Onlookers:

    What about the preceding and following sentences, which contradict you?

    Mung:

    Pay no attention to those. The author is an idiot.

  39. The original version of ks-weasel had a default population size of 200.
    #define POPULATION_SIZE 200 // total population size

    The new version of ks-drift-weasel has a default population size of 50000.
    #define POPULATION_SIZE 50000 // total population size

    Given that there is no change to the effective population size, what was the point of changing the default value for the population size?

  40. Mung,

    Given that there is no change to the effective population size, what was the point of changing the default value for the population size?

    To approximate a Wright-Fisher scenario. See this comment by Joe.

  41. # ks-drift-weasel
    # define SELECTION_COEFF 5.0 // selection coefficient

    Not present in kf-weasel. Given how important s is to the claims keiths has been making, why not? But once again, keiths blazes his own trail.

    In population genetics, the selection coefficient is a measure of the relative fitness of a phenotype. Usually denoted by the letter s, it compares the fitness of a phenotype to another favored phenotype, and is the proportional amount that the considered phenotype is less fit as measured by fertile progeny. s = 0 then is selectively neutral compared to the favored phenotype, while s = 1 indicates complete lethality. For example, if the favored phenotype produces 100 fertile progeny, and only 90 are produced by the phenotype selected against then s = 0.1. An alternative way of expressing this is to describe the fitness of the favored phenotype as 1.0 and that of the phenotype selected against as 0.9.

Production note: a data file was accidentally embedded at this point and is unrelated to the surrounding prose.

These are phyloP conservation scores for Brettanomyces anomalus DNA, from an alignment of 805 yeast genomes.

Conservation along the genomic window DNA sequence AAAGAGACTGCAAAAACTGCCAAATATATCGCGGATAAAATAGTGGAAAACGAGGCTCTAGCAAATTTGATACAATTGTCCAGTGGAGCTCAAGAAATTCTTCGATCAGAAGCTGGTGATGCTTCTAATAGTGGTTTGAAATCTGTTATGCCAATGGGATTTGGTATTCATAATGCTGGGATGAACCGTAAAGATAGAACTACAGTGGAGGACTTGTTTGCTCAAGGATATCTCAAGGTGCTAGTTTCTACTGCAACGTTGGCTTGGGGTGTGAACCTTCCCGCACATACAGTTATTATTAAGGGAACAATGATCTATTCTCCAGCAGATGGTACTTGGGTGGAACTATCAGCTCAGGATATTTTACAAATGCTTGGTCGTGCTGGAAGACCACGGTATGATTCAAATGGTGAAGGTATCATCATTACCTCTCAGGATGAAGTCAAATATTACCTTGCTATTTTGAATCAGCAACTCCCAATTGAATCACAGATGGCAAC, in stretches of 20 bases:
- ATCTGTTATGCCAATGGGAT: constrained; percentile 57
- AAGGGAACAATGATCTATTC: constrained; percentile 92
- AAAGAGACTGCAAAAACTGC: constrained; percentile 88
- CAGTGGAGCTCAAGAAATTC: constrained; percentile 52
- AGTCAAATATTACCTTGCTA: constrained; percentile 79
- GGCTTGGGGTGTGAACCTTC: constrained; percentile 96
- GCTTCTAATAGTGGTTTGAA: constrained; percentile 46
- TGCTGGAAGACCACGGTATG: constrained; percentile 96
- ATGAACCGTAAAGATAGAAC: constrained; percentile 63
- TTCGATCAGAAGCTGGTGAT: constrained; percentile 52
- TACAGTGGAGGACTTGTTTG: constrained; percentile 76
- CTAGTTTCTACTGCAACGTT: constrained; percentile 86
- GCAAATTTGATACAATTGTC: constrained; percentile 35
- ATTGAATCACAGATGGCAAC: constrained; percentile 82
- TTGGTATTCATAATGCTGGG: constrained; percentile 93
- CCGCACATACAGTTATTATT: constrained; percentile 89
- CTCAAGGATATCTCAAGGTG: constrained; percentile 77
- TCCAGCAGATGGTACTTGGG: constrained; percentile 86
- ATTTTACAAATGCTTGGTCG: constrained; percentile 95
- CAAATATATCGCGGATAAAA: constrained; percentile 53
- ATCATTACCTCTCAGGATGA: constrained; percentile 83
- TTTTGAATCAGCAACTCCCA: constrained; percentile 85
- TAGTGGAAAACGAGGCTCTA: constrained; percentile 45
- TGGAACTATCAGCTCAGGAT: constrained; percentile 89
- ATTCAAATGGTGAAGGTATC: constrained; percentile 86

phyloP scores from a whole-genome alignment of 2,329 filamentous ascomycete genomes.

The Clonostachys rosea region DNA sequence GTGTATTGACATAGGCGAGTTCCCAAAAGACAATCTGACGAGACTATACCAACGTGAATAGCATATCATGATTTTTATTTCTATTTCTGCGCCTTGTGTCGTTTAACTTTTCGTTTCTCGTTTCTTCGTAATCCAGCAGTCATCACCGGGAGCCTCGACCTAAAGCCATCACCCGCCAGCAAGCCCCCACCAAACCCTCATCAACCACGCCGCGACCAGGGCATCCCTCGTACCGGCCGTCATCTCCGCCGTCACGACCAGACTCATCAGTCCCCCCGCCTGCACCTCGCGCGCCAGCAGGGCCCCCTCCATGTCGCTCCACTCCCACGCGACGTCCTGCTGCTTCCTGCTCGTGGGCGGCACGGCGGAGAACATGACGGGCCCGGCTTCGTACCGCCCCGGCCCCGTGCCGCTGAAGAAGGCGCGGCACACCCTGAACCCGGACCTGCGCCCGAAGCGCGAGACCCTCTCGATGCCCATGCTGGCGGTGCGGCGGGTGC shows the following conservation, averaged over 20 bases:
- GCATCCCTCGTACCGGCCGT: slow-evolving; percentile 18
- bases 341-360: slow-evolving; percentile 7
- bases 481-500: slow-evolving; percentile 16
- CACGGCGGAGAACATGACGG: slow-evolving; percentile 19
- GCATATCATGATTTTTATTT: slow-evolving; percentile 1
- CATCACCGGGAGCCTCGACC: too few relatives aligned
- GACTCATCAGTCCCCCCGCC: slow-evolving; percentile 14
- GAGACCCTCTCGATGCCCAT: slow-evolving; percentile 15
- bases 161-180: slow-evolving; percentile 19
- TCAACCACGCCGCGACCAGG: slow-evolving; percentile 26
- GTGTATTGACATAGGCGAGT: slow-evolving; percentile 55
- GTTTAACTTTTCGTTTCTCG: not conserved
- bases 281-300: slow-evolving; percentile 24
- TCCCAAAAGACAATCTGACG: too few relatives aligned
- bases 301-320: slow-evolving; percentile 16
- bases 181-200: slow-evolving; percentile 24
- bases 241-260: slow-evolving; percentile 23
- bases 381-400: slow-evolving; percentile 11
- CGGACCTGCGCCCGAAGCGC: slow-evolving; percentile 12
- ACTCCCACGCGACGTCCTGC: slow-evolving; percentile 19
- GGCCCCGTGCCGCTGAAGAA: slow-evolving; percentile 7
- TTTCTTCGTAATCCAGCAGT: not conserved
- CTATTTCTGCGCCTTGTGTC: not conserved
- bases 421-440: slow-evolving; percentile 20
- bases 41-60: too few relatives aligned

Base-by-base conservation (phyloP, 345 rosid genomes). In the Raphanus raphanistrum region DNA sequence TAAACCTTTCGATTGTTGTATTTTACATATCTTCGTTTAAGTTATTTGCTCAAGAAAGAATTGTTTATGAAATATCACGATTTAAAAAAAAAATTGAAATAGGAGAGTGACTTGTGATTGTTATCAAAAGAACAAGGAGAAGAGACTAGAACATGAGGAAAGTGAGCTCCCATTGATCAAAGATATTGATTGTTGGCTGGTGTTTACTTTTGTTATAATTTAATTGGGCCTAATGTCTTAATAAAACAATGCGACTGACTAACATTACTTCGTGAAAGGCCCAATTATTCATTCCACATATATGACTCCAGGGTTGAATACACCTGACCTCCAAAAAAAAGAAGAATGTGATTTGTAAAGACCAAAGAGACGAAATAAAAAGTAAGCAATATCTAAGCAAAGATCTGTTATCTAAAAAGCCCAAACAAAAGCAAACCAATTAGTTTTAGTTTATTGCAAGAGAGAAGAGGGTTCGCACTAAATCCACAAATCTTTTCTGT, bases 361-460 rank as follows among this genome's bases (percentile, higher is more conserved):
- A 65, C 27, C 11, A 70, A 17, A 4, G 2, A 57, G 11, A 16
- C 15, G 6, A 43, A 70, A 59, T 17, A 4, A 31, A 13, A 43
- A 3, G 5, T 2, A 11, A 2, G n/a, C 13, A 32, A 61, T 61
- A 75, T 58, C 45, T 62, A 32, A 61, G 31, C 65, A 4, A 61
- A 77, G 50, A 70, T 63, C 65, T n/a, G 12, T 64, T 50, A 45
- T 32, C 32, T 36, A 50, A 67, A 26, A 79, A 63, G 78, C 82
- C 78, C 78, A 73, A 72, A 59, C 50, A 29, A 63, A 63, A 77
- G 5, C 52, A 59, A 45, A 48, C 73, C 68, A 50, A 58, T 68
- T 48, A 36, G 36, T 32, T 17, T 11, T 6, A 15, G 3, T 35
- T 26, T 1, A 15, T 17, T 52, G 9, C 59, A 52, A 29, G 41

If s=1 indicates complete lethality what does s=5 indicate? 5x deader than dead?

    The coefficient of selection is usually taken to be a measure of the extent to which natural selection is acting to reduce the relative contribution of a given genotype to the next generation.

    Denoted as s, the selection coefficient is a number between zero and one. If s = 1, selection against the genotype is total, and it makes no contribution to the next generation.

    5x dead.